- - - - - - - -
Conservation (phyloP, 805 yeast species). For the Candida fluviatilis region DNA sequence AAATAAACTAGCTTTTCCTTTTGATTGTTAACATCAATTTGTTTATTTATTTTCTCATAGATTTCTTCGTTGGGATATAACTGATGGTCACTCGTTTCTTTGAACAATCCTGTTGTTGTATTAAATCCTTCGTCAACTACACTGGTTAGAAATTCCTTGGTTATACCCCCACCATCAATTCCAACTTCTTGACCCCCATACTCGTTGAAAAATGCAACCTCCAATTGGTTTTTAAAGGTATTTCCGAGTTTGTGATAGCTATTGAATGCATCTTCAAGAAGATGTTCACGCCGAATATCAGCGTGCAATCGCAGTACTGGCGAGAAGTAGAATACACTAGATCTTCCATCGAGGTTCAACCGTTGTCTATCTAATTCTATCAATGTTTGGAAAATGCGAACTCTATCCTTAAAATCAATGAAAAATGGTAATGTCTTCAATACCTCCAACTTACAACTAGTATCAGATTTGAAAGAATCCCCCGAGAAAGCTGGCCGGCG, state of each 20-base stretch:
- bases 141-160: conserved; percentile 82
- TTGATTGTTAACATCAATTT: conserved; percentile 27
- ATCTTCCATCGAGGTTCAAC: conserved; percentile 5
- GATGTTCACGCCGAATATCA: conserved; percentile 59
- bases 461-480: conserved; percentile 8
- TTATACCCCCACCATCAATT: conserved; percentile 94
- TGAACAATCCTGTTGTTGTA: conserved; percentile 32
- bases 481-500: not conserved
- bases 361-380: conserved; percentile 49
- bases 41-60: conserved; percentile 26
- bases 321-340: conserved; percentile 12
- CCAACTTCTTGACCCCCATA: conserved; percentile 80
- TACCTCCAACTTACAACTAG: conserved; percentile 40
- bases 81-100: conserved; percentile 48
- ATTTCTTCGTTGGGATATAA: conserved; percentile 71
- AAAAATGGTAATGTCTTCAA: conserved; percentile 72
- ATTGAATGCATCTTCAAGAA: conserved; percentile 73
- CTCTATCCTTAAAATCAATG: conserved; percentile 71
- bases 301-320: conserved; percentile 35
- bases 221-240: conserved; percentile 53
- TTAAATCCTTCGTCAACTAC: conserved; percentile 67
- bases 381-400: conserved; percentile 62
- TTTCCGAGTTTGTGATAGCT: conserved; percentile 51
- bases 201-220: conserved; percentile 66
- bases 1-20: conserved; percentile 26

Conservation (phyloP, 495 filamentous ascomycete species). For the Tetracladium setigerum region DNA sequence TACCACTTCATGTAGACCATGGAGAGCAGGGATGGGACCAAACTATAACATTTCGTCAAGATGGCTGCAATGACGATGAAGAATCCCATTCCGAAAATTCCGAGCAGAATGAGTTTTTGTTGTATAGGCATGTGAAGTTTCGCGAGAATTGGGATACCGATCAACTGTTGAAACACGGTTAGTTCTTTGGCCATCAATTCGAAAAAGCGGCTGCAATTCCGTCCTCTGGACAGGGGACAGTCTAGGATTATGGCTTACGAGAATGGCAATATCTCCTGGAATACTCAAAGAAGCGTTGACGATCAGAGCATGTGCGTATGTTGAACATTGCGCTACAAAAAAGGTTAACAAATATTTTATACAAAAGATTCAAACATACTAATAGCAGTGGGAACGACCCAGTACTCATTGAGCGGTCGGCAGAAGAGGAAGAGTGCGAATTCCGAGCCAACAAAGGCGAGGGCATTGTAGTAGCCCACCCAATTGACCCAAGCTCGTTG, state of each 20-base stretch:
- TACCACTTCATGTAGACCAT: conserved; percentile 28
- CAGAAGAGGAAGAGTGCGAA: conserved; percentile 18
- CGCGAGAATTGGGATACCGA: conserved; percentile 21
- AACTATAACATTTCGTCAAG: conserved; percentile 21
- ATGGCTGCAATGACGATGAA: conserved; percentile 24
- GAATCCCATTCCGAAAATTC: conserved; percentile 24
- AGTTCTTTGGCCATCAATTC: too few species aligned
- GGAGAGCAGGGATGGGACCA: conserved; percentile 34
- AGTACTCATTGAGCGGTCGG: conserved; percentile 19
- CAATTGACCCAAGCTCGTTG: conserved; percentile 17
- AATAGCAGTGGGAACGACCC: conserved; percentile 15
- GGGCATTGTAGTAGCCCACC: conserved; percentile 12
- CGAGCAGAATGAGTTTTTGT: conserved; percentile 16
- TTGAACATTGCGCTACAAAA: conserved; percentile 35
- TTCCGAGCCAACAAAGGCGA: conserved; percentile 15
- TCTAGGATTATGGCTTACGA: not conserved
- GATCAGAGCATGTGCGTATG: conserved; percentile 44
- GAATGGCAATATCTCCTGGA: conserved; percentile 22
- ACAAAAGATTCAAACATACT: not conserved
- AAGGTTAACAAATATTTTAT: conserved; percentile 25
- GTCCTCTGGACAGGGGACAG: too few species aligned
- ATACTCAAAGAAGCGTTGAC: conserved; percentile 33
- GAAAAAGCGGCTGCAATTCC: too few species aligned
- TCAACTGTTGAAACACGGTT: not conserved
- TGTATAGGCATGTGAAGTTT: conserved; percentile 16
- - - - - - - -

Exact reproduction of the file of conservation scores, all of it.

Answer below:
Conservation (phyloP, 805 yeast species). For the Candida fluviatilis region DNA sequence AAATAAACTAGCTTTTCCTTTTGATTGTTAACATCAATTTGTTTATTTATTTTCTCATAGATTTCTTCGTTGGGATATAACTGATGGTCACTCGTTTCTTTGAACAATCCTGTTGTTGTATTAAATCCTTCGTCAACTACACTGGTTAGAAATTCCTTGGTTATACCCCCACCATCAATTCCAACTTCTTGACCCCCATACTCGTTGAAAAATGCAACCTCCAATTGGTTTTTAAAGGTATTTCCGAGTTTGTGATAGCTATTGAATGCATCTTCAAGAAGATGTTCACGCCGAATATCAGCGTGCAATCGCAGTACTGGCGAGAAGTAGAATACACTAGATCTTCCATCGAGGTTCAACCGTTGTCTATCTAATTCTATCAATGTTTGGAAAATGCGAACTCTATCCTTAAAATCAATGAAAAATGGTAATGTCTTCAATACCTCCAACTTACAACTAGTATCAGATTTGAAAGAATCCCCCGAGAAAGCTGGCCGGCG, state of each 20-base stretch:
- bases 141-160: conserved; percentile 82
- TTGATTGTTAACATCAATTT: conserved; percentile 27
- ATCTTCCATCGAGGTTCAAC: conserved; percentile 5
- GATGTTCACGCCGAATATCA: conserved; percentile 59
- bases 461-480: conserved; percentile 8
- TTATACCCCCACCATCAATT: conserved; percentile 94
- TGAACAATCCTGTTGTTGTA: conserved; percentile 32
- bases 481-500: not conserved
- bases 361-380: conserved; percentile 49
- bases 41-60: conserved; percentile 26
- bases 321-340: conserved; percentile 12
- CCAACTTCTTGACCCCCATA: conserved; percentile 80
- TACCTCCAACTTACAACTAG: conserved; percentile 40
- bases 81-100: conserved; percentile 48
- ATTTCTTCGTTGGGATATAA: conserved; percentile 71
- AAAAATGGTAATGTCTTCAA: conserved; percentile 72
- ATTGAATGCATCTTCAAGAA: conserved; percentile 73
- CTCTATCCTTAAAATCAATG: conserved; percentile 71
- bases 301-320: conserved; percentile 35
- bases 221-240: conserved; percentile 53
- TTAAATCCTTCGTCAACTAC: conserved; percentile 67
- bases 381-400: conserved; percentile 62
- TTTCCGAGTTTGTGATAGCT: conserved; percentile 51
- bases 201-220: conserved; percentile 66
- bases 1-20: conserved; percentile 26

Conservation (phyloP, 495 filamentous ascomycete species). For the Tetracladium setigerum region DNA sequence TACCACTTCATGTAGACCATGGAGAGCAGGGATGGGACCAAACTATAACATTTCGTCAAGATGGCTGCAATGACGATGAAGAATCCCATTCCGAAAATTCCGAGCAGAATGAGTTTTTGTTGTATAGGCATGTGAAGTTTCGCGAGAATTGGGATACCGATCAACTGTTGAAACACGGTTAGTTCTTTGGCCATCAATTCGAAAAAGCGGCTGCAATTCCGTCCTCTGGACAGGGGACAGTCTAGGATTATGGCTTACGAGAATGGCAATATCTCCTGGAATACTCAAAGAAGCGTTGACGATCAGAGCATGTGCGTATGTTGAACATTGCGCTACAAAAAAGGTTAACAAATATTTTATACAAAAGATTCAAACATACTAATAGCAGTGGGAACGACCCAGTACTCATTGAGCGGTCGGCAGAAGAGGAAGAGTGCGAATTCCGAGCCAACAAAGGCGAGGGCATTGTAGTAGCCCACCCAATTGACCCAAGCTCGTTG, state of each 20-base stretch:
- TACCACTTCATGTAGACCAT: conserved; percentile 28
- CAGAAGAGGAAGAGTGCGAA: conserved; percentile 18
- CGCGAGAATTGGGATACCGA: conserved; percentile 21
- AACTATAACATTTCGTCAAG: conserved; percentile 21
- ATGGCTGCAATGACGATGAA: conserved; percentile 24
- GAATCCCATTCCGAAAATTC: conserved; percentile 24
- AGTTCTTTGGCCATCAATTC: too few species aligned
- GGAGAGCAGGGATGGGACCA: conserved; percentile 34
- AGTACTCATTGAGCGGTCGG: conserved; percentile 19
- CAATTGACCCAAGCTCGTTG: conserved; percentile 17
- AATAGCAGTGGGAACGACCC: conserved; percentile 15
- GGGCATTGTAGTAGCCCACC: conserved; percentile 12
- CGAGCAGAATGAGTTTTTGT: conserved; percentile 16
- TTGAACATTGCGCTACAAAA: conserved; percentile 35
- TTCCGAGCCAACAAAGGCGA: conserved; percentile 15
- TCTAGGATTATGGCTTACGA: not conserved
- GATCAGAGCATGTGCGTATG: conserved; percentile 44
- GAATGGCAATATCTCCTGGA: conserved; percentile 22
- ACAAAAGATTCAAACATACT: not conserved
- AAGGTTAACAAATATTTTAT: conserved; percentile 25
- GTCCTCTGGACAGGGGACAG: too few species aligned
- ATACTCAAAGAAGCGTTGAC: conserved; percentile 33
- GAAAAAGCGGCTGCAATTCC: too few species aligned
- TCAACTGTTGAAACACGGTT: not conserved
- TGTATAGGCATGTGAAGTTT: conserved; percentile 16